Faced with the imposing challenge of extricating themselves from a production system that had run aground, the first generation of Africans to be freed from slavery had stood strong and built a prosperous economy outside of the plantation. Today we face a not dissimilar problem. Our challenge, as we have repeatedly said, is to build a strong on shore economy thereby reducing dependence on oil and gas. There are perhaps five key lessons distill from our emancipation reflections.
The first is self- belief. The ex-slaves believed in their capacity not only to survive but to prosper. They were adamant in their refusal to return to the estates. They debunked the myth of African inferiority and associated disabilities. Today, in both public and private sectors, the dominant view is that someone else has the solution. It is a philosophy that is pervasive and evident in fields of education, security, health, energy, urban planning, sport, you name it. The irony of this is that while we continue to boast about how Trinbagonians excel abroad, one cannot recall a single Government initiative to lure such people to return home. When in fact they do return voluntarily to work or invest the response is bureaucratic and sometimes even hostile.
The second lesson is the use of existing knowledge and skills. The ex-slaves built on what they had acquired in the many years on the plantation. For most, it was rudimentary artisan skills. Yet through a process of self development and innovation many of them found a way to become very successful in business. We now have an opportunity to build on the expertise gained from over 100 years of involvement in the hydrocarbon. During this period, T&T has reaped the benefits of diversifying its hydrocarbon exports away from simply crude oil, to natural gas and its derivates i.e. LNG, ammonia, methanol and now petrochemicals further downstream. This sector has generated multiple benefits in terms of revenue, employment, skills development and the creation of an ancillary energy services industry. The emerging hydrocarbon rich countries of Africa wish to emulate the T&T experience. However this kind of monetisation requires significant capital injection, capability, dedicated policy and execution.
Arguably, T&T is poised to be able to offer capital, technical guidance, service provision and skills transfer. As demonstrated in other articles in this edition, positive steps are ongoing to realize this opportunity .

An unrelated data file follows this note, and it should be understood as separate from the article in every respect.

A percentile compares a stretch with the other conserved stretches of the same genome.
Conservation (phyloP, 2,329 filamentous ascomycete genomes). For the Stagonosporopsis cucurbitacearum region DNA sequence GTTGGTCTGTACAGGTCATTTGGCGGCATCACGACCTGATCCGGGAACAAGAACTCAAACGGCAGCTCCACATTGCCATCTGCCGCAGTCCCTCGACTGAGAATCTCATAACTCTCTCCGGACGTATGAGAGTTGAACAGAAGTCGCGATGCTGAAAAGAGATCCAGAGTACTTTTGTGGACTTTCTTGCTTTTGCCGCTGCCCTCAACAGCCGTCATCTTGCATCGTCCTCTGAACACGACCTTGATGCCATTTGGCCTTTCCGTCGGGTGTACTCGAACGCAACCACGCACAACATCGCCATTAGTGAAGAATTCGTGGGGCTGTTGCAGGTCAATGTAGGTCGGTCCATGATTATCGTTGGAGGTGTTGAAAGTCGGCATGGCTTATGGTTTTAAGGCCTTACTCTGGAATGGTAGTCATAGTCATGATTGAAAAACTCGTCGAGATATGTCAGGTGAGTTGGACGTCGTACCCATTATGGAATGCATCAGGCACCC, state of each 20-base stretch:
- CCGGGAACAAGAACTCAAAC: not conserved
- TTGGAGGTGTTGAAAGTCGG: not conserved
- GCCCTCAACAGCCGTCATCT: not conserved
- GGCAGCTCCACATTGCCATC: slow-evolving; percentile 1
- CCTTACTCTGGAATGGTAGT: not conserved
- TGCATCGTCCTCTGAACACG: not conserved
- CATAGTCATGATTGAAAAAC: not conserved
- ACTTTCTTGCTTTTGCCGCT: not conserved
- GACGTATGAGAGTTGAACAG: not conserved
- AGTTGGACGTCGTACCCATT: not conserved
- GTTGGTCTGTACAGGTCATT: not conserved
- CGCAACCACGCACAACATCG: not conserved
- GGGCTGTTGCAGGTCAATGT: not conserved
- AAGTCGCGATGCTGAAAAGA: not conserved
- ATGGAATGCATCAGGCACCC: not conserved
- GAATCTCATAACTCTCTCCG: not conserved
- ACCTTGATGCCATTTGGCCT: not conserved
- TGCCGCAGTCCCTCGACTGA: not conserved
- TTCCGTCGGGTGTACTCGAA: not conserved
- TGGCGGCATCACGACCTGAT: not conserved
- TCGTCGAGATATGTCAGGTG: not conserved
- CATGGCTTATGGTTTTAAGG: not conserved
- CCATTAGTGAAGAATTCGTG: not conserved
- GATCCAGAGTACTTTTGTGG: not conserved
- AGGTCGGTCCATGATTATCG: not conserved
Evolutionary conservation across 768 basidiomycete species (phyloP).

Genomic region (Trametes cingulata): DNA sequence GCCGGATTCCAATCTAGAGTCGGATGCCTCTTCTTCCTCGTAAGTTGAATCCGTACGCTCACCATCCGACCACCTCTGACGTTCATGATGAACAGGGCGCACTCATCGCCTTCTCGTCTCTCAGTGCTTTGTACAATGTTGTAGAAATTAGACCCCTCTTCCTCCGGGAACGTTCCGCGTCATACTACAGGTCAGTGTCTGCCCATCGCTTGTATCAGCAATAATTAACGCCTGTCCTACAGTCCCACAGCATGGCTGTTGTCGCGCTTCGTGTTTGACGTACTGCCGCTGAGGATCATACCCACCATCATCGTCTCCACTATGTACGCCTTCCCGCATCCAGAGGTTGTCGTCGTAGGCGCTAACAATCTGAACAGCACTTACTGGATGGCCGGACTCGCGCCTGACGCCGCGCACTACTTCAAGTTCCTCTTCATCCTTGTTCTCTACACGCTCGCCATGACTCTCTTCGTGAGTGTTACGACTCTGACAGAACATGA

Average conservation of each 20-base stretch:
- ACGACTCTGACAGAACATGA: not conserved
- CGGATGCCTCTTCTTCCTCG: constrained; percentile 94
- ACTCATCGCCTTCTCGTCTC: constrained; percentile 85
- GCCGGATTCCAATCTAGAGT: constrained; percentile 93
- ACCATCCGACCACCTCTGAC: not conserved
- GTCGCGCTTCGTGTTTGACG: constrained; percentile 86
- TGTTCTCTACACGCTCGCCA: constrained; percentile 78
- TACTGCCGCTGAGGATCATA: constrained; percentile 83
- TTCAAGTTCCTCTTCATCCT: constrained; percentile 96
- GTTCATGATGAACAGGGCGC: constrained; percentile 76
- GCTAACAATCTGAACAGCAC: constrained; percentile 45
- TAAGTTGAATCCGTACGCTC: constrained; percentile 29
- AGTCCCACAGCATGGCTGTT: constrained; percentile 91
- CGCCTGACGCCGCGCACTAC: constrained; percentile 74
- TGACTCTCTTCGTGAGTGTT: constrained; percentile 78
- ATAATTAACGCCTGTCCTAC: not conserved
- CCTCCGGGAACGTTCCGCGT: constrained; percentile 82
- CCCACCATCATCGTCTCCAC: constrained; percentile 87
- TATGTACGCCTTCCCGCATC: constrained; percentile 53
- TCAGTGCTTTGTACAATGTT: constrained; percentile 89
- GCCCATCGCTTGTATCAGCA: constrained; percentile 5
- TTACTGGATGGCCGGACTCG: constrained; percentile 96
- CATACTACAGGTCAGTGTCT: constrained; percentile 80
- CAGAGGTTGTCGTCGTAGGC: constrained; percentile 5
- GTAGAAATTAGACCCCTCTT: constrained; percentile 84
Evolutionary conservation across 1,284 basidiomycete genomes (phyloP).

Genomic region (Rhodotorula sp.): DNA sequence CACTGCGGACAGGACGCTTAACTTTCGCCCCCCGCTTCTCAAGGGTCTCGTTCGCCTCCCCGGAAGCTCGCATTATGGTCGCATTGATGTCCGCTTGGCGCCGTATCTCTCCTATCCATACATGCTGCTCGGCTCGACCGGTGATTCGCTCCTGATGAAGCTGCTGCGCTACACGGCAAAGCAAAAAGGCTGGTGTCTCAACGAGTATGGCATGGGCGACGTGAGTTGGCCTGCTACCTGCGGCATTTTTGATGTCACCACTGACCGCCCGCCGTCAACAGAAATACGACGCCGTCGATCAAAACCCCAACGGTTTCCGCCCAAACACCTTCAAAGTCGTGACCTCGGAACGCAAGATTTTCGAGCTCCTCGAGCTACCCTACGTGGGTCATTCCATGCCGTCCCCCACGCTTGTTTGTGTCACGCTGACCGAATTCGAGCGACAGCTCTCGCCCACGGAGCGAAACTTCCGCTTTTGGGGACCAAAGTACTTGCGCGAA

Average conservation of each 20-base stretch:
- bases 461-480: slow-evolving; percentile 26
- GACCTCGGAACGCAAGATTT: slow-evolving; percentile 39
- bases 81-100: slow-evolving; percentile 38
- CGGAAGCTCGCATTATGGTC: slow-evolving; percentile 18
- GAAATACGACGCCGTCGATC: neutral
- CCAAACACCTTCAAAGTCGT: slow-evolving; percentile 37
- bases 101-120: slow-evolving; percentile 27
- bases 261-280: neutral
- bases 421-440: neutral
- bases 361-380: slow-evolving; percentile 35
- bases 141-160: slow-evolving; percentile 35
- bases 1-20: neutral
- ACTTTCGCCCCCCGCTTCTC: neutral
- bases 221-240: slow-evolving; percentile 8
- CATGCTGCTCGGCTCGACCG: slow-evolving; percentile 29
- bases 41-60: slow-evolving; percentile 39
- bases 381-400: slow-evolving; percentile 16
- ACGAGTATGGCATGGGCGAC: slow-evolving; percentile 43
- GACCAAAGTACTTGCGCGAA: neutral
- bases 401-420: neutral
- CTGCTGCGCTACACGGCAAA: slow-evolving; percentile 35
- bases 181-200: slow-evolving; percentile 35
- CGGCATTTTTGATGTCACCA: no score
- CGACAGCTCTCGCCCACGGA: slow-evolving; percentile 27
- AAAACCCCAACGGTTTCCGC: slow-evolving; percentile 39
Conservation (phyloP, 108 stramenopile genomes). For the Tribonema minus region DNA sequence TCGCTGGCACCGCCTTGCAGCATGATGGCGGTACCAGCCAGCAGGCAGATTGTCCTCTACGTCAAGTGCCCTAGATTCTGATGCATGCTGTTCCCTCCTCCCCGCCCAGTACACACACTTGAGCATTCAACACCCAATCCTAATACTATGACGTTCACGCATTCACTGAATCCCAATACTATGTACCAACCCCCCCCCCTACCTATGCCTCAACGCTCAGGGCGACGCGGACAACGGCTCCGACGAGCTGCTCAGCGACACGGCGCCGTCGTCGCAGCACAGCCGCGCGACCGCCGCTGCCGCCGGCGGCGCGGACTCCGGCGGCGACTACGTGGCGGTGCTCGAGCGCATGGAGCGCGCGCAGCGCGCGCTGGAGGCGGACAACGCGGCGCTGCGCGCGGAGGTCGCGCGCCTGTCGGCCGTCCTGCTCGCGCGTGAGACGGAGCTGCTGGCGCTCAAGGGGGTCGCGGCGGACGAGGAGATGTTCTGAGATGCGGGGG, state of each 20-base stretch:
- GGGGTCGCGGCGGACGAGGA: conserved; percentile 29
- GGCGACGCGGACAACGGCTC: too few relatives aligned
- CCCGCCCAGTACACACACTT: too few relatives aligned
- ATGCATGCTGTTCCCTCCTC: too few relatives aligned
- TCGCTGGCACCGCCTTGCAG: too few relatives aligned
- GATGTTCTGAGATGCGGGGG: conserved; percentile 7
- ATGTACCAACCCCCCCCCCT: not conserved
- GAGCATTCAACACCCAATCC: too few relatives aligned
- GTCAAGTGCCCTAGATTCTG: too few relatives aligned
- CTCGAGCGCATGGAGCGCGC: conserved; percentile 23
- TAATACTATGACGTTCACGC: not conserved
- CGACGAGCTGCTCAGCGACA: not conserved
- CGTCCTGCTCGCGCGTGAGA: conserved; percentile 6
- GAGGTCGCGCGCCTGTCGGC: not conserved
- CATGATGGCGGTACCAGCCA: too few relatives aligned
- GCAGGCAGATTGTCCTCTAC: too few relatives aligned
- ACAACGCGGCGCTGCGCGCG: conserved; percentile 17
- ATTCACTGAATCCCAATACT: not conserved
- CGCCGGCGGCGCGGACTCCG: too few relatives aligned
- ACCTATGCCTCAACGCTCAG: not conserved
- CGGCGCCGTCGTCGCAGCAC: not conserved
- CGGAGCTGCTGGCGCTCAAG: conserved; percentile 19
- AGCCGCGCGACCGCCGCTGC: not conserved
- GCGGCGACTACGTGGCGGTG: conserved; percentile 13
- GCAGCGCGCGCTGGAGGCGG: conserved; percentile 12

A third important lesson of the post-emancipation period is the importance of pooling resources for success. Faced with serious constraining legislation that set minimum limits to size of land plots what could be purchased, the ex-slaves pooled together to purchase estates. Our lack of understanding of how economies function has allowed us to lose these instincts and cultural responses, preferring as we have, to mimic the world of modern and sophisticated financial intermediation. But are these financial intermediaries serving the purposes of promoting new investments? Are they capable of being the modern version of the communal investment schemes and sou sous?
Evidence suggest that demands for collateral make it extremely difficult to even look into the small business windows set up by the major commercial banks, while issues of bureaucratic delays and confidentiality continue to beset the state-owned institutions. Opportunities that now present themselves in the hydrocarbon sector in Africa will require the support of the financial institutions in Trinidad and Tobago as well as a rediscovery of the pooling of resources that worked so effectively in the post-emancipation period.
Fourthly , the ex-slaves invested in assets previously owned by the state or the planter. In other words, divestment was a means of stimulating the flow of investment in the post-emancipation society . Today, we have the ironic situation of an economy in statis , notwithstanding high levels of excess liquidity and low interest rates in the system. Drawing from the post emancipation experience the State has the opportunity to stimulate the flow of new investments by pursuing such as the divestment of equity in profitable state enterprises, the privatization of utilities, and the seeding of new investments in both the energy and non-energy sectors. The indicators thus far are that such initiatives are not a feature of the agenda of the PP Government.
On this Emancipation Day, as we continue to seek a way forward in our enduring struggle to break out of the bandage of the mono petro-economy, we hope that the spirit of our emancipated ancestors will inspire renewed confidence and fresh ideas among our leaders and people . Happy Emancipation Day to all.